Schneider T.,Kogemestervej 13 |
Schneider T.,National Research Center for the Working Environment |
Brouwer D.H.,TNO |
Koponen I.K.,National Research Center for the Working Environment |
And 5 more authors.
Journal of Exposure Science and Environmental Epidemiology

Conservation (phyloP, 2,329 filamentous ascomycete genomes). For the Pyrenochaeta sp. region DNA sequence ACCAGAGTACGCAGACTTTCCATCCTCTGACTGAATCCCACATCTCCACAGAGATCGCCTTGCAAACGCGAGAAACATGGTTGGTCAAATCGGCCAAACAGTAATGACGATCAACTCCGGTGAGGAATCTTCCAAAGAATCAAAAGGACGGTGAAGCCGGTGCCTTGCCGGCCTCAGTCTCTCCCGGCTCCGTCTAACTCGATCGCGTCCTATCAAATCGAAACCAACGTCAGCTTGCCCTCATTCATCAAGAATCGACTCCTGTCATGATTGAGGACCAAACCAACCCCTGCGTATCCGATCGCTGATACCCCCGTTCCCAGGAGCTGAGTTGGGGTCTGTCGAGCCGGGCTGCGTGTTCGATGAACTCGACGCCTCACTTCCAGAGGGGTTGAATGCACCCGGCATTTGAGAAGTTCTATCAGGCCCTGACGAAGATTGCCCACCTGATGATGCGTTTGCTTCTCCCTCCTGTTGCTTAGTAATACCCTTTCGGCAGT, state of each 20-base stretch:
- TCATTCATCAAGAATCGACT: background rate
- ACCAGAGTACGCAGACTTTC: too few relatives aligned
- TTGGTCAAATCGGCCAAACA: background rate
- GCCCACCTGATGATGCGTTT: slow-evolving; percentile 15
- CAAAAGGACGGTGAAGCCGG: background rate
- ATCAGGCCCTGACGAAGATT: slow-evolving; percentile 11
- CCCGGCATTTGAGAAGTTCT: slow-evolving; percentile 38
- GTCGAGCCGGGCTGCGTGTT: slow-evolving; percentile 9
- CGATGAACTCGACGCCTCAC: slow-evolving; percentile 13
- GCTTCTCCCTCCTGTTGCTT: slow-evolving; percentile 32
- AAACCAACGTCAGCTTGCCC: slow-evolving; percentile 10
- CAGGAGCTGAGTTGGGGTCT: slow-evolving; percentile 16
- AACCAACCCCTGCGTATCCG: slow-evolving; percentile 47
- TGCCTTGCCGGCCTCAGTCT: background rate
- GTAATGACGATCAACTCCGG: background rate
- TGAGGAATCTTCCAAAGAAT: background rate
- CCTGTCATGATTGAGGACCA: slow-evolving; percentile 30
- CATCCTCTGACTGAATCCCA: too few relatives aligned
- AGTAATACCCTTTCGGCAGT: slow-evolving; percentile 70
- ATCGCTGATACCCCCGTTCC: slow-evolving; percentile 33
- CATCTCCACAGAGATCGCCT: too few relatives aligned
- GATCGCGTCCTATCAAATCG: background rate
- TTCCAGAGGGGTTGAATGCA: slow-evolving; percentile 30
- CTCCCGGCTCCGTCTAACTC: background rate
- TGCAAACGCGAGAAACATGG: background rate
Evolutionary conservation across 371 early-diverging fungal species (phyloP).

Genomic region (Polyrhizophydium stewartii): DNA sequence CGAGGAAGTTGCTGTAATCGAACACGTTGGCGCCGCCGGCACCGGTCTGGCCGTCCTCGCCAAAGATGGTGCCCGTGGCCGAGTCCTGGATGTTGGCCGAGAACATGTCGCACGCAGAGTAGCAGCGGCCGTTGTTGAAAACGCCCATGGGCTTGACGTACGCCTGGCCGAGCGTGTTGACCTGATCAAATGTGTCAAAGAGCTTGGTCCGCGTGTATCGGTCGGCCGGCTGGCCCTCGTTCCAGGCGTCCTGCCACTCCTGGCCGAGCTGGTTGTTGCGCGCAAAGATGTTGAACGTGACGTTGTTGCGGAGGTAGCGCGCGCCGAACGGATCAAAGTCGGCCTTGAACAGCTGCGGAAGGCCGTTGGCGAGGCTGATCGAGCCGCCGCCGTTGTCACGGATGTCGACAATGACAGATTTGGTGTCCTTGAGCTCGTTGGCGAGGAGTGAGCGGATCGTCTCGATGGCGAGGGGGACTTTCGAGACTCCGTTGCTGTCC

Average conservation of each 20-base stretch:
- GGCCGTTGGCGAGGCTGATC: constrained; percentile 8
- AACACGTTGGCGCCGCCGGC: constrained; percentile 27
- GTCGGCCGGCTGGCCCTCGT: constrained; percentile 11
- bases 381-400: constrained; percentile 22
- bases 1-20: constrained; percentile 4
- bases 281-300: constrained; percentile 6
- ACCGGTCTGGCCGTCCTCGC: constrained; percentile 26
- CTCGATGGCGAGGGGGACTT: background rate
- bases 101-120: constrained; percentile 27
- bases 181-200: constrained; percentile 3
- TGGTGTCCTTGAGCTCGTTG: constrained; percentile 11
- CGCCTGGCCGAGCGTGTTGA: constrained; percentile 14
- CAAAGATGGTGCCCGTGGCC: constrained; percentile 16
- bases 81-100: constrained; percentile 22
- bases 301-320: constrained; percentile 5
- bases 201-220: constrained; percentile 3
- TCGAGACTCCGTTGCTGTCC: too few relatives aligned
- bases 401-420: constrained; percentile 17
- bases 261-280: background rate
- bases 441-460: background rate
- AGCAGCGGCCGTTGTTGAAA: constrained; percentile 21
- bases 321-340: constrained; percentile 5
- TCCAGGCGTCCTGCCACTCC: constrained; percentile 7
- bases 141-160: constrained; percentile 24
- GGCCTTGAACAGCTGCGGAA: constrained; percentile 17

As workplace air measurements of manufactured nanoparticles are relatively expensive to conduct, models can be helpful for a first tier assessment of exposure. A conceptual model was developed to give a framework for such models. The basis for the model is an analysis of the fate and underlying mechanisms of nanoparticles emitted by a source during transport to a receptor. Four source domains are distinguished; that is, production, handling of bulk product, dispersion of ready-to-use nanoproducts, fracturing and abrasion of end products. These domains represent different generation mechanisms that determine particle emission characteristics; for example, emission rate, particle size distribution, and source location. During transport, homogeneous coagulation, scavenging, and surface deposition will determine the fate of the particles and cause changes in both particle size distributions and number concentrations. The degree of impact of these processes will be determined by a variety of factors including the concentration and size mode of the emitted nanoparticles and background aerosols, source to receptor distance, and ventilation characteristics. The second part of the paper focuses on to what extent the conceptual model could be fit into an existing mechanistic predictive model for conventional exposures. The model should be seen as a framework for characterization of exposure to (manufactured) nanoparticles and future exposure modeling. © 2011 Nature America, Inc. All rights reserved. Source